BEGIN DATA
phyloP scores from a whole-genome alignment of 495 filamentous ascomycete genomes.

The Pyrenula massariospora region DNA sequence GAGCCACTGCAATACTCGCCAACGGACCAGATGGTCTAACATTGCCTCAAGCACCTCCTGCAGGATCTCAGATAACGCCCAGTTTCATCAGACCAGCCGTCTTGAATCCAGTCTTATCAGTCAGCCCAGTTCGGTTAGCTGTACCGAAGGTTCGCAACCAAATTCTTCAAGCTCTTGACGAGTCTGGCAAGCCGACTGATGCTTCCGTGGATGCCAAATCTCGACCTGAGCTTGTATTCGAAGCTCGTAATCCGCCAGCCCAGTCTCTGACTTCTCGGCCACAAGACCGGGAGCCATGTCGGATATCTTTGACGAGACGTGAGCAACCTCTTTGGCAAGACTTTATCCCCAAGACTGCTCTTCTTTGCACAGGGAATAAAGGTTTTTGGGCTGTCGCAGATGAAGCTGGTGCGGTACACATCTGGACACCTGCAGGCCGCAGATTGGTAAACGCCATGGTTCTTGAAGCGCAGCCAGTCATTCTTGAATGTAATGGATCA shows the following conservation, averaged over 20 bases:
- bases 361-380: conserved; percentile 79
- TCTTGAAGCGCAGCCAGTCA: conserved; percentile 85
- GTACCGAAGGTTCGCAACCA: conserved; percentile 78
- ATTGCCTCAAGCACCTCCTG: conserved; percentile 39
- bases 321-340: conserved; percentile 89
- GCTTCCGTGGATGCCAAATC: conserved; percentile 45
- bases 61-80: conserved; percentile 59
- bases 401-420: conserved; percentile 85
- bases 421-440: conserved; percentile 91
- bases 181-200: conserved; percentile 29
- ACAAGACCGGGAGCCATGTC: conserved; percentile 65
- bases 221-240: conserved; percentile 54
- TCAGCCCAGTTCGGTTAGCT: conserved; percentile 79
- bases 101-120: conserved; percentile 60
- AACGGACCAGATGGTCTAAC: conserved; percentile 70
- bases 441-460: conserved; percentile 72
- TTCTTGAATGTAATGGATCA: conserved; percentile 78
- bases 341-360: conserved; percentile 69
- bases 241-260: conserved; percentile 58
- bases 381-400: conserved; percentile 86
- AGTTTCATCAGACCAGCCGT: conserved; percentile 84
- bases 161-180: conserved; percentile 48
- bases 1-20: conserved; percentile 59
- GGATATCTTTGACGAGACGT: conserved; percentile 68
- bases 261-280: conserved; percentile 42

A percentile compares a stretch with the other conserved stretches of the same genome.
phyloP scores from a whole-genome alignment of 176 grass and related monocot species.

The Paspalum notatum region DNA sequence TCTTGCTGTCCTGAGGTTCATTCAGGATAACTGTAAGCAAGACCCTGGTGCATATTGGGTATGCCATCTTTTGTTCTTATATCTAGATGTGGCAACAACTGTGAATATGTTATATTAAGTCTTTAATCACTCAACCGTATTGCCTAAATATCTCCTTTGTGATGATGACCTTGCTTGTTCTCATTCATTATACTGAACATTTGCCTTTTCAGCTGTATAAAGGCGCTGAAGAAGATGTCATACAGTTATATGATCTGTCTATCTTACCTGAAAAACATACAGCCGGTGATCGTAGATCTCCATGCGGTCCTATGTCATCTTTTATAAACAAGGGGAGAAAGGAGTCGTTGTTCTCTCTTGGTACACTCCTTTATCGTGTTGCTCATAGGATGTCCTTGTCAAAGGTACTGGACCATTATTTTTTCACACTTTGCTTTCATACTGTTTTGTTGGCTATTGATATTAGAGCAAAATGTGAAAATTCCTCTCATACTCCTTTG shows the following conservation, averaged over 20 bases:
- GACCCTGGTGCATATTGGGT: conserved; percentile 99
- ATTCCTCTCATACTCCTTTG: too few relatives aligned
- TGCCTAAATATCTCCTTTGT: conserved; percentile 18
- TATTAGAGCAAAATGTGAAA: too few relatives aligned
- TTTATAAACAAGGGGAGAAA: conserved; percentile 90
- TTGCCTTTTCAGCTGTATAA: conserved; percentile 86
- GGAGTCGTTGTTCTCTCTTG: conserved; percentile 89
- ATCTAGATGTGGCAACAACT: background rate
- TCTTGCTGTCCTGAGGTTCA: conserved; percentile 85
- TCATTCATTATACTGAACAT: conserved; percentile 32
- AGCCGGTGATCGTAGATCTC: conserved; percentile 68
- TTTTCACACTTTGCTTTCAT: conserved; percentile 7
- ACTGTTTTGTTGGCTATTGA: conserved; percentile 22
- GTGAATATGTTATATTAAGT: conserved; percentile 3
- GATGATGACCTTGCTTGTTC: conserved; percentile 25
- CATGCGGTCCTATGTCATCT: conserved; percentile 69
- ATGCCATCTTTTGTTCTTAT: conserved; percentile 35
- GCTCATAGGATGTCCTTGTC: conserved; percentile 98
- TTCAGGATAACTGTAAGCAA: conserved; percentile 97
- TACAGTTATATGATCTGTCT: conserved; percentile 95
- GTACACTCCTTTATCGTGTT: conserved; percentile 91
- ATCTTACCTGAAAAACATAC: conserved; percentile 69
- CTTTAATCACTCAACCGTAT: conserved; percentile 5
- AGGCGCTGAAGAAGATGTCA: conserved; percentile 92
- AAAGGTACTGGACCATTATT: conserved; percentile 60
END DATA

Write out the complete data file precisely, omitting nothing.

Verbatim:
phyloP scores from a whole-genome alignment of 495 filamentous ascomycete genomes.

The Pyrenula massariospora region DNA sequence GAGCCACTGCAATACTCGCCAACGGACCAGATGGTCTAACATTGCCTCAAGCACCTCCTGCAGGATCTCAGATAACGCCCAGTTTCATCAGACCAGCCGTCTTGAATCCAGTCTTATCAGTCAGCCCAGTTCGGTTAGCTGTACCGAAGGTTCGCAACCAAATTCTTCAAGCTCTTGACGAGTCTGGCAAGCCGACTGATGCTTCCGTGGATGCCAAATCTCGACCTGAGCTTGTATTCGAAGCTCGTAATCCGCCAGCCCAGTCTCTGACTTCTCGGCCACAAGACCGGGAGCCATGTCGGATATCTTTGACGAGACGTGAGCAACCTCTTTGGCAAGACTTTATCCCCAAGACTGCTCTTCTTTGCACAGGGAATAAAGGTTTTTGGGCTGTCGCAGATGAAGCTGGTGCGGTACACATCTGGACACCTGCAGGCCGCAGATTGGTAAACGCCATGGTTCTTGAAGCGCAGCCAGTCATTCTTGAATGTAATGGATCA shows the following conservation, averaged over 20 bases:
- bases 361-380: conserved; percentile 79
- TCTTGAAGCGCAGCCAGTCA: conserved; percentile 85
- GTACCGAAGGTTCGCAACCA: conserved; percentile 78
- ATTGCCTCAAGCACCTCCTG: conserved; percentile 39
- bases 321-340: conserved; percentile 89
- GCTTCCGTGGATGCCAAATC: conserved; percentile 45
- bases 61-80: conserved; percentile 59
- bases 401-420: conserved; percentile 85
- bases 421-440: conserved; percentile 91
- bases 181-200: conserved; percentile 29
- ACAAGACCGGGAGCCATGTC: conserved; percentile 65
- bases 221-240: conserved; percentile 54
- TCAGCCCAGTTCGGTTAGCT: conserved; percentile 79
- bases 101-120: conserved; percentile 60
- AACGGACCAGATGGTCTAAC: conserved; percentile 70
- bases 441-460: conserved; percentile 72
- TTCTTGAATGTAATGGATCA: conserved; percentile 78
- bases 341-360: conserved; percentile 69
- bases 241-260: conserved; percentile 58
- bases 381-400: conserved; percentile 86
- AGTTTCATCAGACCAGCCGT: conserved; percentile 84
- bases 161-180: conserved; percentile 48
- bases 1-20: conserved; percentile 59
- GGATATCTTTGACGAGACGT: conserved; percentile 68
- bases 261-280: conserved; percentile 42

A percentile compares a stretch with the other conserved stretches of the same genome.
phyloP scores from a whole-genome alignment of 176 grass and related monocot species.

The Paspalum notatum region DNA sequence TCTTGCTGTCCTGAGGTTCATTCAGGATAACTGTAAGCAAGACCCTGGTGCATATTGGGTATGCCATCTTTTGTTCTTATATCTAGATGTGGCAACAACTGTGAATATGTTATATTAAGTCTTTAATCACTCAACCGTATTGCCTAAATATCTCCTTTGTGATGATGACCTTGCTTGTTCTCATTCATTATACTGAACATTTGCCTTTTCAGCTGTATAAAGGCGCTGAAGAAGATGTCATACAGTTATATGATCTGTCTATCTTACCTGAAAAACATACAGCCGGTGATCGTAGATCTCCATGCGGTCCTATGTCATCTTTTATAAACAAGGGGAGAAAGGAGTCGTTGTTCTCTCTTGGTACACTCCTTTATCGTGTTGCTCATAGGATGTCCTTGTCAAAGGTACTGGACCATTATTTTTTCACACTTTGCTTTCATACTGTTTTGTTGGCTATTGATATTAGAGCAAAATGTGAAAATTCCTCTCATACTCCTTTG shows the following conservation, averaged over 20 bases:
- GACCCTGGTGCATATTGGGT: conserved; percentile 99
- ATTCCTCTCATACTCCTTTG: too few relatives aligned
- TGCCTAAATATCTCCTTTGT: conserved; percentile 18
- TATTAGAGCAAAATGTGAAA: too few relatives aligned
- TTTATAAACAAGGGGAGAAA: conserved; percentile 90
- TTGCCTTTTCAGCTGTATAA: conserved; percentile 86
- GGAGTCGTTGTTCTCTCTTG: conserved; percentile 89
- ATCTAGATGTGGCAACAACT: background rate
- TCTTGCTGTCCTGAGGTTCA: conserved; percentile 85
- TCATTCATTATACTGAACAT: conserved; percentile 32
- AGCCGGTGATCGTAGATCTC: conserved; percentile 68
- TTTTCACACTTTGCTTTCAT: conserved; percentile 7
- ACTGTTTTGTTGGCTATTGA: conserved; percentile 22
- GTGAATATGTTATATTAAGT: conserved; percentile 3
- GATGATGACCTTGCTTGTTC: conserved; percentile 25
- CATGCGGTCCTATGTCATCT: conserved; percentile 69
- ATGCCATCTTTTGTTCTTAT: conserved; percentile 35
- GCTCATAGGATGTCCTTGTC: conserved; percentile 98
- TTCAGGATAACTGTAAGCAA: conserved; percentile 97
- TACAGTTATATGATCTGTCT: conserved; percentile 95
- GTACACTCCTTTATCGTGTT: conserved; percentile 91
- ATCTTACCTGAAAAACATAC: conserved; percentile 69
- CTTTAATCACTCAACCGTAT: conserved; percentile 5
- AGGCGCTGAAGAAGATGTCA: conserved; percentile 92
- AAAGGTACTGGACCATTATT: conserved; percentile 60